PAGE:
Supreme Court Allows Maine’s Bar on Religious Exemptions to Vaccine Mandate to Stand

Maine remains one of only three states — along with New York and Rhode Island — whose COVID-19 vaccine mandate for health-care workers does not allow for religious exemptions.

The U.S. Supreme Court is seen in Washington, D.C.
The U.S. Supreme Court is seen in Washington, D.C. (photo: Claire Anderson / Unsplash)

Maine remains one of only three states — along with New York and Rhode Island — whose COVID-19 vaccine mandate for health-care workers does not allow for religious exemptions.

The U.S. Supreme Court Friday denied an emergency request to block Maine’s mandate by a group of unvaccinated health-care workers who say the state’s rule violates their religious liberty. The mandate took effect Friday. Also on Friday, a federal appeals court upheld a similar mandate in New York.

Conservative justices Amy Coney Barrett and Brett Kavanaugh joined the majority in denying the request, explaining in a brief statement written by Barrett that the case didn't meet the requirements for the court to intervene.

“When this Court is asked to grant extraordinary relief, it considers, among other things, whether the applicant ‘is likely to succeed on the merits,’” Barrett wrote.

“I understand this factor to encompass not only an assessment of the underlying merits but also a discretionary judgment about whether the Court should grant review in the case,” Barrett continued. 

“Were the standard otherwise, applicants could use the emergency docket to force the Court to give a merits preview in cases that it would be unlikely to take — and to do so on a short fuse without benefit of full briefing and oral argument,“ she stated. ”In my view, this discretionary consideration counsels against a grant of extraordinary relief in this case, which is the first to address the questions presented.” 

Three conservative justices, Justice Neil Gorsuch, Justice Clarence Thomas, and Justice Samuel Alito, said they would have granted the request, with Gorsuch authoring the dissenting opinion.

“No one questions that these individuals have served patients on the front line of the COVID-19 pandemic with bravery and grace for 18 months now,” Gorsuch wrote. “Yet, with Maine’s new rule coming into effect, one of the applicants has already lost her job for refusing to betray her faith; another risks the imminent loss of his medical practice.”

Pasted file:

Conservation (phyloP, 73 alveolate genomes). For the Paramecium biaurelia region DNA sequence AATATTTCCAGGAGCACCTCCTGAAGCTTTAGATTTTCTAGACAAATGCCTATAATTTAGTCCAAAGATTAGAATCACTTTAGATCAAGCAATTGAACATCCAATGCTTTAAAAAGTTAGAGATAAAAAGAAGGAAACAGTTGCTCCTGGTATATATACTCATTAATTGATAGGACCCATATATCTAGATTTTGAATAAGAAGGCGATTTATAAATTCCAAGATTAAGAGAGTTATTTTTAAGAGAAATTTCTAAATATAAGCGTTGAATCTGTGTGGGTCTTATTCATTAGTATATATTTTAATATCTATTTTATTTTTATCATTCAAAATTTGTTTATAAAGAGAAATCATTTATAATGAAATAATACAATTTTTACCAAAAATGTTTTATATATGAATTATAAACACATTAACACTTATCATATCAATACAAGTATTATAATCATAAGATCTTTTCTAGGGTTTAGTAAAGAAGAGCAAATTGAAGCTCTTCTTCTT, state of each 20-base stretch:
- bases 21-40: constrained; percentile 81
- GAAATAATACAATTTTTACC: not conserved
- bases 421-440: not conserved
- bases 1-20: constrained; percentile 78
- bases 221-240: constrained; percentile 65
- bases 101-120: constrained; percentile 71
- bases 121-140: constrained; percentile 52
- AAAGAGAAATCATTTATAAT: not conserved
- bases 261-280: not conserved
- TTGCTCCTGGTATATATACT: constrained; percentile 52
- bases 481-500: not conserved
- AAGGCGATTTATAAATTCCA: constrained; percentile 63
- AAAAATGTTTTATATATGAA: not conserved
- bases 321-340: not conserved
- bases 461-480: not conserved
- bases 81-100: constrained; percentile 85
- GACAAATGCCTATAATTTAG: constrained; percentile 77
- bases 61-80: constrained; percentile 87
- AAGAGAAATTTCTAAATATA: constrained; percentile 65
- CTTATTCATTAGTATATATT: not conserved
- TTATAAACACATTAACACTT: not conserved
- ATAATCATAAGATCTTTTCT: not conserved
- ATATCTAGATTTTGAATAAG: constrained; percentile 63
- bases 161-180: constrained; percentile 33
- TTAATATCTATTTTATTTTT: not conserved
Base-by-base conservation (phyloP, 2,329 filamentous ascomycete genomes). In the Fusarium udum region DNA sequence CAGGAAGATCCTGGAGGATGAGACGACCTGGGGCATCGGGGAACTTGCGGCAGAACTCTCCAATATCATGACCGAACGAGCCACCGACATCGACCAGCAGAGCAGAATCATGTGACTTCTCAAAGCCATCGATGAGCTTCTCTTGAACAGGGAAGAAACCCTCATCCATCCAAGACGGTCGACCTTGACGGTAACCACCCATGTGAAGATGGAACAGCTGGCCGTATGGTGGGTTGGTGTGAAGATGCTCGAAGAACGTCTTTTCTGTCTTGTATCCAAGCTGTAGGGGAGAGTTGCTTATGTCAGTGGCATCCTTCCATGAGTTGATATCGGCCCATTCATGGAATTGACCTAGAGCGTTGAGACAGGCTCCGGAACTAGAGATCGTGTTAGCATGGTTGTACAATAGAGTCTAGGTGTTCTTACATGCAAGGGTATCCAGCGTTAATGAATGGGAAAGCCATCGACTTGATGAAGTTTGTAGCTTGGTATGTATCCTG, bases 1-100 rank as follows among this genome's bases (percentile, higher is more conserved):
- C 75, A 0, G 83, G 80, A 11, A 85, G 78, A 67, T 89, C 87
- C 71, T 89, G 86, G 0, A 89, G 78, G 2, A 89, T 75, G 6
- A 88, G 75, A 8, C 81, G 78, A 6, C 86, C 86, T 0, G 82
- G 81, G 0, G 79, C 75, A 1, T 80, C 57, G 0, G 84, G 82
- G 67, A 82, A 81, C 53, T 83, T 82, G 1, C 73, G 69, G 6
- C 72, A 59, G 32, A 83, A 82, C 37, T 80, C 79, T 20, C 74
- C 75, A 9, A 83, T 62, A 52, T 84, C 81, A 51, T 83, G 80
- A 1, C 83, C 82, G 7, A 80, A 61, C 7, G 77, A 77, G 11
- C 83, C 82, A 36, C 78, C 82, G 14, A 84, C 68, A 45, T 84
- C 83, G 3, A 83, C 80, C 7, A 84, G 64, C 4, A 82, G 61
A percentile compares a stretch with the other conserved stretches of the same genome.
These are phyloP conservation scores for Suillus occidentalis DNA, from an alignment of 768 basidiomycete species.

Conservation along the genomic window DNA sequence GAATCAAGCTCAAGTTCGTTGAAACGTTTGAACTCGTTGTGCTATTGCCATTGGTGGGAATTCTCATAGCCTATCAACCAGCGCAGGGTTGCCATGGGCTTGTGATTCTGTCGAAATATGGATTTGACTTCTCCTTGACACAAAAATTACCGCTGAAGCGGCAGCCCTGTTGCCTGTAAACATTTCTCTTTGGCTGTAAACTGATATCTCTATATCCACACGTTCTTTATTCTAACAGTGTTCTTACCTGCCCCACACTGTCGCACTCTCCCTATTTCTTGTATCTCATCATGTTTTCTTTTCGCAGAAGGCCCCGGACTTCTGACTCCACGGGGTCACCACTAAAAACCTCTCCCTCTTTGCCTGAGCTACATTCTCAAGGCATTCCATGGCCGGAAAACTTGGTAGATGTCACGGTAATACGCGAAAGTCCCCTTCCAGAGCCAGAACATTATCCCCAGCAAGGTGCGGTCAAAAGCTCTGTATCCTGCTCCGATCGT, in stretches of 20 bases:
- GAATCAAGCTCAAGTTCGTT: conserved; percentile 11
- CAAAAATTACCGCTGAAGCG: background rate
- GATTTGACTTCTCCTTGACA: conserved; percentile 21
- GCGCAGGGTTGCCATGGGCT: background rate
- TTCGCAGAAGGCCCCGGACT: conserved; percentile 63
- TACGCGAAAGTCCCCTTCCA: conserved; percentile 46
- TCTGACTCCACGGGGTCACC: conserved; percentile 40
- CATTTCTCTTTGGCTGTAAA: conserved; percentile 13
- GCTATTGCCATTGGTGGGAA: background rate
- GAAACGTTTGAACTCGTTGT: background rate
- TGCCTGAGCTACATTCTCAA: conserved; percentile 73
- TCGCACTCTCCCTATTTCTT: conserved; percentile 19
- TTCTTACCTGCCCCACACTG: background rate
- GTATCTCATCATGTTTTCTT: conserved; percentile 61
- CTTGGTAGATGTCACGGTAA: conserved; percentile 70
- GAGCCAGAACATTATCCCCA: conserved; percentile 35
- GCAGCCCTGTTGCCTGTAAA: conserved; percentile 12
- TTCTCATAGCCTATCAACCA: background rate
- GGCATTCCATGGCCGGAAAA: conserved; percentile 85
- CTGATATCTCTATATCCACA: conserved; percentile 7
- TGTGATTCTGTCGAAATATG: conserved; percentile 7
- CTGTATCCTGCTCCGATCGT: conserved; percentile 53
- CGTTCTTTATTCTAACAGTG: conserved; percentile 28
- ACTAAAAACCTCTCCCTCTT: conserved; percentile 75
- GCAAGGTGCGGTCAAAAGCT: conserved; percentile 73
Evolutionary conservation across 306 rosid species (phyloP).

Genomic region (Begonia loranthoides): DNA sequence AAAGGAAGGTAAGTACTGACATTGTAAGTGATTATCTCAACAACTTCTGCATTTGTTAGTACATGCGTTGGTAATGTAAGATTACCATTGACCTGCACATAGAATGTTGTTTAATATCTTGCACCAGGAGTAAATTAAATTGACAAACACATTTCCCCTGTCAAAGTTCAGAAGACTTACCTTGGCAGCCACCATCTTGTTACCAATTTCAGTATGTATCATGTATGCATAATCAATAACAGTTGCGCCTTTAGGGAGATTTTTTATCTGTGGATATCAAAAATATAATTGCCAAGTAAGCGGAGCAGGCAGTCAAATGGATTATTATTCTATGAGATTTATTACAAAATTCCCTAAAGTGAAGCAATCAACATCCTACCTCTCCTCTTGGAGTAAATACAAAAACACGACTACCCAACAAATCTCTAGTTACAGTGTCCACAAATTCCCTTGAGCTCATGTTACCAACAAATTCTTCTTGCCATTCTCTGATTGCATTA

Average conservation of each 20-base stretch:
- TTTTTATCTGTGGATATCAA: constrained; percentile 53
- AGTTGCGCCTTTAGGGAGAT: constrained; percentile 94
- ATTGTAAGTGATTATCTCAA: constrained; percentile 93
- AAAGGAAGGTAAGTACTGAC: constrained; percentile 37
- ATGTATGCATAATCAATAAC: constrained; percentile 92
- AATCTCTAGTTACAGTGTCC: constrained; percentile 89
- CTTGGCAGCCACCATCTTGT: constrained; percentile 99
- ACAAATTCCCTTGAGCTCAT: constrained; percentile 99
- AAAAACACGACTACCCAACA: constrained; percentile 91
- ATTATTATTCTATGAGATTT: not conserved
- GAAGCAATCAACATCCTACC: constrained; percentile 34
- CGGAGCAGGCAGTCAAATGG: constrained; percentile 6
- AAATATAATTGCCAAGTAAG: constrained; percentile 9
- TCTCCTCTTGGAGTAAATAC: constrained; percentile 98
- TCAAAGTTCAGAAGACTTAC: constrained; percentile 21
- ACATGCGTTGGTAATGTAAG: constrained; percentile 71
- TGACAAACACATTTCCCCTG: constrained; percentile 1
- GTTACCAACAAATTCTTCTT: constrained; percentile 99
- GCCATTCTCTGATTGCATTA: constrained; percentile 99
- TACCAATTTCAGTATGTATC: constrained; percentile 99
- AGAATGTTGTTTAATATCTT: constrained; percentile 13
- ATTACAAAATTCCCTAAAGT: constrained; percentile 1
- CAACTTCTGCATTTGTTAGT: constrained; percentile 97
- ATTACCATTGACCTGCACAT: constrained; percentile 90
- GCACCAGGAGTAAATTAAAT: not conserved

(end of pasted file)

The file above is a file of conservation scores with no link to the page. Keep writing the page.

Maine previously permitted exemptions for religious or philosophical beliefs, but voters rejected a referendum to reinstate exemptions in the November 2019 election. 

Gorsuch wrote that Maine’s rule creates a “double standard” that tolerates medical “trepidation” about the vaccines but not religious objections. 

“No one questions that protecting patients and health-care workers from contracting COVID-19 is a laudable objective. But Maine does not suggest a worker who is unvaccinated for medical reasons is less likely to spread or contract the virus than someone who is unvaccinated for religious reasons,“ he argued. ”Nor may any government blithely assume those claiming a medical exemption will be more willing to wear protective gear, submit to testing, or take other precautions than someone seeking a religious exemption.”

Gorsuch said the case “presents an important constitutional question, a serious error, and an irreparable injury,” and he suggested that the plaintiffs “plight is worthy of our attention.” He also argued that civil liberties “face grave risks when governments proclaim indefinite states of emergency.”

Joseph Meaney

NCBC’s Joseph Meaney on Vaccinations and Conscience Rights

Amid a wave of new COVID-19 vaccine mandates being rolled out by businesses and institutions, Catholics who morally object to the vaccines are finding themselves at odds with those who think the ethical obligation to protect public health should trump conscience rights. On Register Radio, Joseph Meaney of the National Catholic Bioethics Center, offers guidance for Catholics to wade through the issues in play and make properly informed decisions for their own health and the good of society.